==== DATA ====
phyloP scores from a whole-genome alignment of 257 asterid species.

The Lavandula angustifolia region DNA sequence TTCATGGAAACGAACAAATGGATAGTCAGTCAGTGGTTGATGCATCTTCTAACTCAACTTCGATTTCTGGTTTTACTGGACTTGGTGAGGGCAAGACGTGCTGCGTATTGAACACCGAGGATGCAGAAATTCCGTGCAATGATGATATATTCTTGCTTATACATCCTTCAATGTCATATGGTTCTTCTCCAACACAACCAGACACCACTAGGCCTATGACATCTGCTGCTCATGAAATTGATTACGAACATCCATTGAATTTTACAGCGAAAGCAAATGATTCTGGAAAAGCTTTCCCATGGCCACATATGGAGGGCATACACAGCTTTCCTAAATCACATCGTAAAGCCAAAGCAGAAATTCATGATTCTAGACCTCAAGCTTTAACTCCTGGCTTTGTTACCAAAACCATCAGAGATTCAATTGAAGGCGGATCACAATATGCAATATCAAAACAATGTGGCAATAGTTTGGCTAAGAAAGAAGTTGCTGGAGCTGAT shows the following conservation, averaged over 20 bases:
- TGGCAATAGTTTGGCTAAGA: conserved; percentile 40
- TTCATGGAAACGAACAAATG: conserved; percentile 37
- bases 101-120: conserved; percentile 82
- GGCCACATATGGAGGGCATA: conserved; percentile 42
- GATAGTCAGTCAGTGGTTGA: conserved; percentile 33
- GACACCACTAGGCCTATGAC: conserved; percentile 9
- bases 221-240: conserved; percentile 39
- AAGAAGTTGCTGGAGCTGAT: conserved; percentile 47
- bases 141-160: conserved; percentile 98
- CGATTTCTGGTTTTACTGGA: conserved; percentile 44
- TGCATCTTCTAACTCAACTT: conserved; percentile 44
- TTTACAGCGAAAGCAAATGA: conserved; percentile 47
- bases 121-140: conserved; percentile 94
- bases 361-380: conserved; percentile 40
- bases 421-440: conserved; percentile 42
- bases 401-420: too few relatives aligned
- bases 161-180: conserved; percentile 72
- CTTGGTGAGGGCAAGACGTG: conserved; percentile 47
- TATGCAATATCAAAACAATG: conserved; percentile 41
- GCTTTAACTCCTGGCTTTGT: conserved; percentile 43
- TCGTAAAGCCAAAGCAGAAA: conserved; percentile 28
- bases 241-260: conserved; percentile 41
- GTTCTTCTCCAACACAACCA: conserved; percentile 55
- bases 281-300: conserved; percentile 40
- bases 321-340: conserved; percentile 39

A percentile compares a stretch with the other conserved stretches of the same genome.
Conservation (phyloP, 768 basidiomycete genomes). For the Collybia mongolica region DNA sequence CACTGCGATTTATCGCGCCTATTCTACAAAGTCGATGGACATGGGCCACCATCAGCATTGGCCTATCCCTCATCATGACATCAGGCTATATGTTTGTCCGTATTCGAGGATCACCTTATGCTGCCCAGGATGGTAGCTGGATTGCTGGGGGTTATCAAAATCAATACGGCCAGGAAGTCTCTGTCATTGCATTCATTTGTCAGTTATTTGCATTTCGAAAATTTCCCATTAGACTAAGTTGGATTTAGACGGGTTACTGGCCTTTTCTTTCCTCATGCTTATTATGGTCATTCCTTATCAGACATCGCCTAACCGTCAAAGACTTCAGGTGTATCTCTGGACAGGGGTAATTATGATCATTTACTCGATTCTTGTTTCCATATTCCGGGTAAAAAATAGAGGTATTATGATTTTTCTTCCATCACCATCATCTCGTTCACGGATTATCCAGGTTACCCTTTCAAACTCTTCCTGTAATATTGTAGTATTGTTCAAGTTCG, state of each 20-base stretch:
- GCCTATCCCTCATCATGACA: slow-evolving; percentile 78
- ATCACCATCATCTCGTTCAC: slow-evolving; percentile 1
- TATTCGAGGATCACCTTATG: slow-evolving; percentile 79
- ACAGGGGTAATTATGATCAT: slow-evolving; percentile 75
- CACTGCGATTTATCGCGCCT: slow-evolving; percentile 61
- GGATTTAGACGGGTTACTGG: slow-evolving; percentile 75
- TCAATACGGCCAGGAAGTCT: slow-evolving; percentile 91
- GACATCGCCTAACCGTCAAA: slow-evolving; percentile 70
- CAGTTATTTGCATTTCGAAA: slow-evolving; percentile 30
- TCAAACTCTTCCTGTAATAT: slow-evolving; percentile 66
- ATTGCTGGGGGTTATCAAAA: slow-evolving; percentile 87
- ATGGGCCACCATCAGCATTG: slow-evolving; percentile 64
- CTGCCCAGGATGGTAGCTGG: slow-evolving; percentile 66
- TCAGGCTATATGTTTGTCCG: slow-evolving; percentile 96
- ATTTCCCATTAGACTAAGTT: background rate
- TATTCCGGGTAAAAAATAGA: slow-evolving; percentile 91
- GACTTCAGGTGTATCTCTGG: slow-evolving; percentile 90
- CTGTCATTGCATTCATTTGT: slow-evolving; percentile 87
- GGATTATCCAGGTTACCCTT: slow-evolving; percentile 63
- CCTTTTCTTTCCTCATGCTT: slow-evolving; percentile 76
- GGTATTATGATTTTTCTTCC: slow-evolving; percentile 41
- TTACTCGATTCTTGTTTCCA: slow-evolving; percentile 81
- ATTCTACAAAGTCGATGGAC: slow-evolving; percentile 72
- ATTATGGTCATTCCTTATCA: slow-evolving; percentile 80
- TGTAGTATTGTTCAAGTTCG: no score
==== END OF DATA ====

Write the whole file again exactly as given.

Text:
phyloP scores from a whole-genome alignment of 257 asterid species.

The Lavandula angustifolia region DNA sequence TTCATGGAAACGAACAAATGGATAGTCAGTCAGTGGTTGATGCATCTTCTAACTCAACTTCGATTTCTGGTTTTACTGGACTTGGTGAGGGCAAGACGTGCTGCGTATTGAACACCGAGGATGCAGAAATTCCGTGCAATGATGATATATTCTTGCTTATACATCCTTCAATGTCATATGGTTCTTCTCCAACACAACCAGACACCACTAGGCCTATGACATCTGCTGCTCATGAAATTGATTACGAACATCCATTGAATTTTACAGCGAAAGCAAATGATTCTGGAAAAGCTTTCCCATGGCCACATATGGAGGGCATACACAGCTTTCCTAAATCACATCGTAAAGCCAAAGCAGAAATTCATGATTCTAGACCTCAAGCTTTAACTCCTGGCTTTGTTACCAAAACCATCAGAGATTCAATTGAAGGCGGATCACAATATGCAATATCAAAACAATGTGGCAATAGTTTGGCTAAGAAAGAAGTTGCTGGAGCTGAT shows the following conservation, averaged over 20 bases:
- TGGCAATAGTTTGGCTAAGA: conserved; percentile 40
- TTCATGGAAACGAACAAATG: conserved; percentile 37
- bases 101-120: conserved; percentile 82
- GGCCACATATGGAGGGCATA: conserved; percentile 42
- GATAGTCAGTCAGTGGTTGA: conserved; percentile 33
- GACACCACTAGGCCTATGAC: conserved; percentile 9
- bases 221-240: conserved; percentile 39
- AAGAAGTTGCTGGAGCTGAT: conserved; percentile 47
- bases 141-160: conserved; percentile 98
- CGATTTCTGGTTTTACTGGA: conserved; percentile 44
- TGCATCTTCTAACTCAACTT: conserved; percentile 44
- TTTACAGCGAAAGCAAATGA: conserved; percentile 47
- bases 121-140: conserved; percentile 94
- bases 361-380: conserved; percentile 40
- bases 421-440: conserved; percentile 42
- bases 401-420: too few relatives aligned
- bases 161-180: conserved; percentile 72
- CTTGGTGAGGGCAAGACGTG: conserved; percentile 47
- TATGCAATATCAAAACAATG: conserved; percentile 41
- GCTTTAACTCCTGGCTTTGT: conserved; percentile 43
- TCGTAAAGCCAAAGCAGAAA: conserved; percentile 28
- bases 241-260: conserved; percentile 41
- GTTCTTCTCCAACACAACCA: conserved; percentile 55
- bases 281-300: conserved; percentile 40
- bases 321-340: conserved; percentile 39

A percentile compares a stretch with the other conserved stretches of the same genome.
Conservation (phyloP, 768 basidiomycete genomes). For the Collybia mongolica region DNA sequence CACTGCGATTTATCGCGCCTATTCTACAAAGTCGATGGACATGGGCCACCATCAGCATTGGCCTATCCCTCATCATGACATCAGGCTATATGTTTGTCCGTATTCGAGGATCACCTTATGCTGCCCAGGATGGTAGCTGGATTGCTGGGGGTTATCAAAATCAATACGGCCAGGAAGTCTCTGTCATTGCATTCATTTGTCAGTTATTTGCATTTCGAAAATTTCCCATTAGACTAAGTTGGATTTAGACGGGTTACTGGCCTTTTCTTTCCTCATGCTTATTATGGTCATTCCTTATCAGACATCGCCTAACCGTCAAAGACTTCAGGTGTATCTCTGGACAGGGGTAATTATGATCATTTACTCGATTCTTGTTTCCATATTCCGGGTAAAAAATAGAGGTATTATGATTTTTCTTCCATCACCATCATCTCGTTCACGGATTATCCAGGTTACCCTTTCAAACTCTTCCTGTAATATTGTAGTATTGTTCAAGTTCG, state of each 20-base stretch:
- GCCTATCCCTCATCATGACA: slow-evolving; percentile 78
- ATCACCATCATCTCGTTCAC: slow-evolving; percentile 1
- TATTCGAGGATCACCTTATG: slow-evolving; percentile 79
- ACAGGGGTAATTATGATCAT: slow-evolving; percentile 75
- CACTGCGATTTATCGCGCCT: slow-evolving; percentile 61
- GGATTTAGACGGGTTACTGG: slow-evolving; percentile 75
- TCAATACGGCCAGGAAGTCT: slow-evolving; percentile 91
- GACATCGCCTAACCGTCAAA: slow-evolving; percentile 70
- CAGTTATTTGCATTTCGAAA: slow-evolving; percentile 30
- TCAAACTCTTCCTGTAATAT: slow-evolving; percentile 66
- ATTGCTGGGGGTTATCAAAA: slow-evolving; percentile 87
- ATGGGCCACCATCAGCATTG: slow-evolving; percentile 64
- CTGCCCAGGATGGTAGCTGG: slow-evolving; percentile 66
- TCAGGCTATATGTTTGTCCG: slow-evolving; percentile 96
- ATTTCCCATTAGACTAAGTT: background rate
- TATTCCGGGTAAAAAATAGA: slow-evolving; percentile 91
- GACTTCAGGTGTATCTCTGG: slow-evolving; percentile 90
- CTGTCATTGCATTCATTTGT: slow-evolving; percentile 87
- GGATTATCCAGGTTACCCTT: slow-evolving; percentile 63
- CCTTTTCTTTCCTCATGCTT: slow-evolving; percentile 76
- GGTATTATGATTTTTCTTCC: slow-evolving; percentile 41
- TTACTCGATTCTTGTTTCCA: slow-evolving; percentile 81
- ATTCTACAAAGTCGATGGAC: slow-evolving; percentile 72
- ATTATGGTCATTCCTTATCA: slow-evolving; percentile 80
- TGTAGTATTGTTCAAGTTCG: no score